I should say a word or two about the series in which this recording was issued, since it's obvious that the reviewer I referenced above assumed that the United Artists "Tale Spinners for Children" was a junk series. Hardly! They were cheaply made (I remember them being sold at Kresge's department store for 99 cents per LP) but the material was of high quality. Most of them originated from England as "Atlas Tale-Spinners." They told familiar children's stories against a background of classical music, probably culled from existing recordings, and there were even stories of composers added into the mix. To this day I have battered copies of "The Story of Beethoven," "The Story of Chopin," and "The Story of Mozart" that I had as a lad of five. Many of these can be heard online; see under my list of "Some Favorite Record Links" at the right for a Tale Spinners site that features these.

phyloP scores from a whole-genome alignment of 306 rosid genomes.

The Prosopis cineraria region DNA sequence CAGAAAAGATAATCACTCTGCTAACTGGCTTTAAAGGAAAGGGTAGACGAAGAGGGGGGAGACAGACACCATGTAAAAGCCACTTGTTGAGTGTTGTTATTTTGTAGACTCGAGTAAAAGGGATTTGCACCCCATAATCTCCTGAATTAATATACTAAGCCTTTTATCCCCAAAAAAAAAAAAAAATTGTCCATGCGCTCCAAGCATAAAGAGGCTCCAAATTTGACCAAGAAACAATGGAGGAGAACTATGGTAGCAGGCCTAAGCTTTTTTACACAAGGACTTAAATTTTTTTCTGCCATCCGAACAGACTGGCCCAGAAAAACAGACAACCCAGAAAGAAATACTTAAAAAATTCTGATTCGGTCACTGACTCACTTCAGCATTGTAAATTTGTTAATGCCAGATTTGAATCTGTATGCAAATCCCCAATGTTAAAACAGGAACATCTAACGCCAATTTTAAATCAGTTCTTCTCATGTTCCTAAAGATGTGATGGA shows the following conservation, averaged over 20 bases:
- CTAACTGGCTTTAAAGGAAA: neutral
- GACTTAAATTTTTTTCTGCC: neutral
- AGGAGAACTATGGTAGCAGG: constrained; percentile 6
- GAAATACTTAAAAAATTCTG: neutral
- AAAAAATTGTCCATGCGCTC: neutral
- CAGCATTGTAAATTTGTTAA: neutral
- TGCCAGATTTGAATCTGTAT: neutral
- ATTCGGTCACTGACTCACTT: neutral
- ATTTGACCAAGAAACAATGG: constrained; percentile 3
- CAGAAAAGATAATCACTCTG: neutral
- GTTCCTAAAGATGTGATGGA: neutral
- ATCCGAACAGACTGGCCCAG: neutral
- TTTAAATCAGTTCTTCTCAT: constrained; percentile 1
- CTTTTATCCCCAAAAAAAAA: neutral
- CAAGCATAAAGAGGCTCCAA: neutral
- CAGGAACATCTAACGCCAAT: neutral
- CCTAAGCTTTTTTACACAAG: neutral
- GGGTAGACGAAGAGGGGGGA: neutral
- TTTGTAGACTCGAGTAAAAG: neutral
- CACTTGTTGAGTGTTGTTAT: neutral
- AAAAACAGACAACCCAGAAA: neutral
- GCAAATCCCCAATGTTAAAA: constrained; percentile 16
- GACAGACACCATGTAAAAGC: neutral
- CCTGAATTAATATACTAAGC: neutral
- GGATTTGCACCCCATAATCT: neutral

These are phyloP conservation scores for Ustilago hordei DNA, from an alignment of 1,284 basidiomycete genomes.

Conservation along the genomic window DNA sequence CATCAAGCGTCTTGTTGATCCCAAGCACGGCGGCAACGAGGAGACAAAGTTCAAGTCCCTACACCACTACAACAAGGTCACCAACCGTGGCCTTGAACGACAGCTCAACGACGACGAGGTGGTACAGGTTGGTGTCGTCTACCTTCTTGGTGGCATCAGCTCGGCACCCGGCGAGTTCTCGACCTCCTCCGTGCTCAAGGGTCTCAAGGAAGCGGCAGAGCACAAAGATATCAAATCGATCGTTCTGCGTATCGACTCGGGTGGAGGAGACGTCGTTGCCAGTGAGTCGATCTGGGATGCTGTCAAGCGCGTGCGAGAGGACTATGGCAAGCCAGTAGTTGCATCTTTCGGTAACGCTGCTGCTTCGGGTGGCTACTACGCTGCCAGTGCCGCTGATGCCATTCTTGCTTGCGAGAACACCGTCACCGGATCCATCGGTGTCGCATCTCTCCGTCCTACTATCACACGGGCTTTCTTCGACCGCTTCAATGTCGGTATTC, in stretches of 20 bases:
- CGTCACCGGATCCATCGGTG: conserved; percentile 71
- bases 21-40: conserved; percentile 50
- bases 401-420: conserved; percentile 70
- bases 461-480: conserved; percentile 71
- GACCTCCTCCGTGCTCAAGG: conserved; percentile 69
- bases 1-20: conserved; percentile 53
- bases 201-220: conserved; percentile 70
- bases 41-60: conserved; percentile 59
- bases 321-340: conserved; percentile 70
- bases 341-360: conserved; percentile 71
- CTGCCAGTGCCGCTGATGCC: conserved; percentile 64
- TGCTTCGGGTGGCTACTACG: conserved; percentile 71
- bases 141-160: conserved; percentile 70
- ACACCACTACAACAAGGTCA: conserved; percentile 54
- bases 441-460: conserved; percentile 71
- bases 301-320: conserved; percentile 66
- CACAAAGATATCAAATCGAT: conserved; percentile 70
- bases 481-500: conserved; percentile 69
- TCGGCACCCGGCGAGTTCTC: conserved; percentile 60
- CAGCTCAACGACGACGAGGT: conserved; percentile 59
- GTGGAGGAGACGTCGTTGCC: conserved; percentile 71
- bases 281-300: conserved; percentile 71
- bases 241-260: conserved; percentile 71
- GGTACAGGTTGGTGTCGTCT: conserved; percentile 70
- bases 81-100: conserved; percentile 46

Friday, October 10, 2014

Kodály: Dances from Galanta (Fiedler, Boston Pops)

Zoltán Kodály
If the most popular work by Hungarian composer Zoltán Kodály (1882-1967) is the Suite from the opera "Háry János", then perhaps the second most popular is his brilliant answer to Liszt's Hungarian Rhapsodies, the Dances from Galanta, written, as the Victor labels for its first American recording proclaim, "for the 80th Anniversary of the Budapest Philharmonic Society, 1934". Here is that recording:

Kodály: Dances from Galanta (1934)
Boston "Pops" Orchestra conducted by Arthur Fiedler
Recorded June 28, 1939
Victor Musical Masterpiece set DM-834, two 78-rpm records
Link (FLAC file, 36.15 MB)
Link (MP3 file, 26.29 MB)